Flourgon’s son not only about the ‘hype’ – Chad not fooled by the music business

Written by on February 6, 2020

At a time when recording artistes are seeking the bridge for their music to cross over into international markets, Chad Hype, given name Chadwick May, is looking to secure a foothold on local grounds.

“I feel like dancehall is very significant to the global music industry right now, especially as a foundation for hip hop and pop music. The artistes are using a lot of dance hall-type rhythms and lyrics for the energy. It is one of the top sounds that everyone is trying to get a piece of, just like how them use piece of, or a line out of my father’s song; it was for the quality and the sound,” Chad Hype told THE STAR.

The father the recording artiste is referring to is veteran dancehall entertainer Flourgon, who recently won a lawsuit filed against American pop star Miley Cyrus for copyright infringement.

Chad Hype said it was a learning experience.

“I am proud my father came out victorious and the whole process did teach me a lot; there will be persons who do not believe you can win, but if you’re willing to fight, you can become victorious. It was a very hard battle for about three years and many persons did not believe in the case,” he said.

Though the young blood started his career in music 10 years ago at age 16 while attending Calabar High School, he expressed that there is no rush to create a name.

He said, “My father always tells me a song is not a hit until it hits, and that music in itself is a process. When you rush is when you miss the simplest of things, like signing up those split sheets so everybody gets their fair share.”

Chad Hype also shared the previous direction he was taking in music required him spending time in the US, but that producers there do not fully grasp the concept of authentic Jamaican rhythms.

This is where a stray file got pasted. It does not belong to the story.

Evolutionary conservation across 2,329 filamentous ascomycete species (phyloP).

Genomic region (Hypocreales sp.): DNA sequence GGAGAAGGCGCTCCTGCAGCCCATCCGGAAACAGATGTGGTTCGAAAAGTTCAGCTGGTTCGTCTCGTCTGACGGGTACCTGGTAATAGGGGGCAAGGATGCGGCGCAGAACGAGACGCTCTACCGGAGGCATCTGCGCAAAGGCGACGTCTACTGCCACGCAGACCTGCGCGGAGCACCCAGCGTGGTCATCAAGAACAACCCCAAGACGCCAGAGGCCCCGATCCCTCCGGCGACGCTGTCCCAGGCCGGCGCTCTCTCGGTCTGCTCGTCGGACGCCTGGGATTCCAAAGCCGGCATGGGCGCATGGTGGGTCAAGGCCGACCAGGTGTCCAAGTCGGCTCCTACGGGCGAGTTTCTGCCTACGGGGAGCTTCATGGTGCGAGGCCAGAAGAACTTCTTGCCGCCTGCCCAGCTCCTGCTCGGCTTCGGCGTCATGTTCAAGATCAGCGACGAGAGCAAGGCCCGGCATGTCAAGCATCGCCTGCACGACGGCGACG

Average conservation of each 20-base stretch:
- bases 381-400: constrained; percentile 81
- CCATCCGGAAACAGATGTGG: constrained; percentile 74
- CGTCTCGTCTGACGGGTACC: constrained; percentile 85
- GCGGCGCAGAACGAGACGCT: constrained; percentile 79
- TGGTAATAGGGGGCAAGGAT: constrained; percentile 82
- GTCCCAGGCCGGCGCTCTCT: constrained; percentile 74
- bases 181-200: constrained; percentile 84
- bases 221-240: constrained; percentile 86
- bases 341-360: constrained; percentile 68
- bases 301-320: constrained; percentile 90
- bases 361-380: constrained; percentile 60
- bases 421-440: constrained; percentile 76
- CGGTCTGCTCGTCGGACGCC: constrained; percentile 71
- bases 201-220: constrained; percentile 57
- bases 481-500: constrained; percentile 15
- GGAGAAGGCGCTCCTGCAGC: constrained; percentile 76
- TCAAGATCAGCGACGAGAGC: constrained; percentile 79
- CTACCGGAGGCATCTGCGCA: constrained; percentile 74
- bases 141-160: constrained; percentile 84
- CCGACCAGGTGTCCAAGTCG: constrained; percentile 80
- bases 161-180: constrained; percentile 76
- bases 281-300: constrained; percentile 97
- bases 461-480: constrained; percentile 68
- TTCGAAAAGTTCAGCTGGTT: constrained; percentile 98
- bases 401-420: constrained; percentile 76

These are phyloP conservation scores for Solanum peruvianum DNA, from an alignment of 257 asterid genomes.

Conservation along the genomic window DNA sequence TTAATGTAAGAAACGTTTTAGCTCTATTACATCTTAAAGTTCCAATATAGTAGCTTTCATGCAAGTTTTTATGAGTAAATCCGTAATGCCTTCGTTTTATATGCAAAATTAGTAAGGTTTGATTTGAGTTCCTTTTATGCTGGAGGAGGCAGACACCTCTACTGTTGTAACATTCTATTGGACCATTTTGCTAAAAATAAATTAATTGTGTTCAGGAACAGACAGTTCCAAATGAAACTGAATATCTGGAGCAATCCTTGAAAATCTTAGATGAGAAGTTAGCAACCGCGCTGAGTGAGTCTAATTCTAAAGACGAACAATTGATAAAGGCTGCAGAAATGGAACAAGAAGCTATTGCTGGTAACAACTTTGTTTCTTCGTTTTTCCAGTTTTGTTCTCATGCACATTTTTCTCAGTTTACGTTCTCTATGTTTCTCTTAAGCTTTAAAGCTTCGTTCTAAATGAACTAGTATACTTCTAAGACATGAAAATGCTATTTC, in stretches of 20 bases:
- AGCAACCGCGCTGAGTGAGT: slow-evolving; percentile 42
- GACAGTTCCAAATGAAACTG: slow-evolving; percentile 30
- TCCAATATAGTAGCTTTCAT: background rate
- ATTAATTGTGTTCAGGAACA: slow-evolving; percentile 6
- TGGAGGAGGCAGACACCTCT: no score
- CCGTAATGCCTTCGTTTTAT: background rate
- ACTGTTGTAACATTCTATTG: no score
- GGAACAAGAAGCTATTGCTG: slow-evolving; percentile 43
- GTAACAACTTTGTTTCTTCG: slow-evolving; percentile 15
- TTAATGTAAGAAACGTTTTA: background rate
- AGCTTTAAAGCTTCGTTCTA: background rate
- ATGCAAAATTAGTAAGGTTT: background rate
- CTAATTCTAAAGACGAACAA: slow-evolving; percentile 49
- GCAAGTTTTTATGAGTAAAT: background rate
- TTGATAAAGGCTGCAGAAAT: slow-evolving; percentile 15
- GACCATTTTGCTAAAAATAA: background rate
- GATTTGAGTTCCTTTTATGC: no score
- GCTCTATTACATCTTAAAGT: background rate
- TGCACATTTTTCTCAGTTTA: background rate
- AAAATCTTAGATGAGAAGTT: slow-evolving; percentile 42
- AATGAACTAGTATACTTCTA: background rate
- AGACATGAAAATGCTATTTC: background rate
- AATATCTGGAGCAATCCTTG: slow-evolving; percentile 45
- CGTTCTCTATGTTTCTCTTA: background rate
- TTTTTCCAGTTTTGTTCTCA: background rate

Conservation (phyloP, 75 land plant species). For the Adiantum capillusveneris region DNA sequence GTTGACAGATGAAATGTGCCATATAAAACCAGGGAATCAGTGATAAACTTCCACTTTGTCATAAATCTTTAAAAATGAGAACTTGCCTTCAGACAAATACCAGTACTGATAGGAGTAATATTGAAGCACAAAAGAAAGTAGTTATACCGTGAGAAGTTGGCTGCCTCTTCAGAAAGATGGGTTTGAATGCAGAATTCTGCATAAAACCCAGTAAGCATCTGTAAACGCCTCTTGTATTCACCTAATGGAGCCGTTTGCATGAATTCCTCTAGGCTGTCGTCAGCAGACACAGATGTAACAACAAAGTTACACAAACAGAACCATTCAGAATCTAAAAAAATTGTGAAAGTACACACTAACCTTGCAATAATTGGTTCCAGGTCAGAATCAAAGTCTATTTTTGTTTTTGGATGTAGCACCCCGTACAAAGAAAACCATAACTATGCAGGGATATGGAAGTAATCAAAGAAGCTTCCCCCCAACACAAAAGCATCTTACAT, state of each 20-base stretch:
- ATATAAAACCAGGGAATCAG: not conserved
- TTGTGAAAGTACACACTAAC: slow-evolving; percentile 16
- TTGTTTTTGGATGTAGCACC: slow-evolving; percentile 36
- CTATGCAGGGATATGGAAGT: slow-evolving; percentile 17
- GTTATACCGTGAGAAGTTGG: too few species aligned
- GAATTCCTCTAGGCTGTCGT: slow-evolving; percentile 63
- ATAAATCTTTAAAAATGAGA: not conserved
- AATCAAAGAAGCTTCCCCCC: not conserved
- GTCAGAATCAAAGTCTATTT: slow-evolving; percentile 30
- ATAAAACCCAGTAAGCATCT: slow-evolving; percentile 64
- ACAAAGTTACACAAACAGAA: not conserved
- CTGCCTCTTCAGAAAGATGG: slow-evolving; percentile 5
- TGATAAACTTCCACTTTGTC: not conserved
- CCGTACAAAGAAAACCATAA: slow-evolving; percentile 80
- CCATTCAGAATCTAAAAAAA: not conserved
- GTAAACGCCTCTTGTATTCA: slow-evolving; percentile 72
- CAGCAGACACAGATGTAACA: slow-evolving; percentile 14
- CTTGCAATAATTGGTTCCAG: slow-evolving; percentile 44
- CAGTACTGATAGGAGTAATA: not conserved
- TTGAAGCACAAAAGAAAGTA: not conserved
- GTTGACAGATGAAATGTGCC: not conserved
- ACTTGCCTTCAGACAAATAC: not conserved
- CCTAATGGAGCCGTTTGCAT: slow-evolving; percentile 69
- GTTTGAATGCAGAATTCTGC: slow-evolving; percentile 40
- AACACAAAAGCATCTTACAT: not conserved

“Everyone else is coming here for the culture, and here is where all the hardcore dancehall and reggae music is created. An artiste has to plant roots here for the Jamaican people to embrace him or her,” he said in sharing plans to be in Jamaica consistently as he works with producers like River Nile, Basic Records, DJ Blizzard, Anju Blaxx, and Sly and Robbie.

He continued, “For some artistes it happens overnight and their careers finish in the blink of an eye, and others put in the work for years on top of years and it works. It’s not about the hype, but that the local music industry is lacking in, and needs, more players, and I am destined to play the role.”

Chad Hype’s first major song was an R&B-fused track, Drop It. Between 2018 and 2019, he released several tracks, including Feel It and Chatty Mouth, with a hardcore, authentic flavour.

“The artistes that build the music on Billboard, like Baby Cham, also did hardcore tracks, showing that one must not sell out the culture and know the roots to focus on the craft, which is what my father did and buss and hit the charts, and me have to follow and perfect it for modern times,” he said.

Source: Jamaica Star
Read more: Flourgon’s son not only about the ‘hype’ – Chad not fooled by the music business

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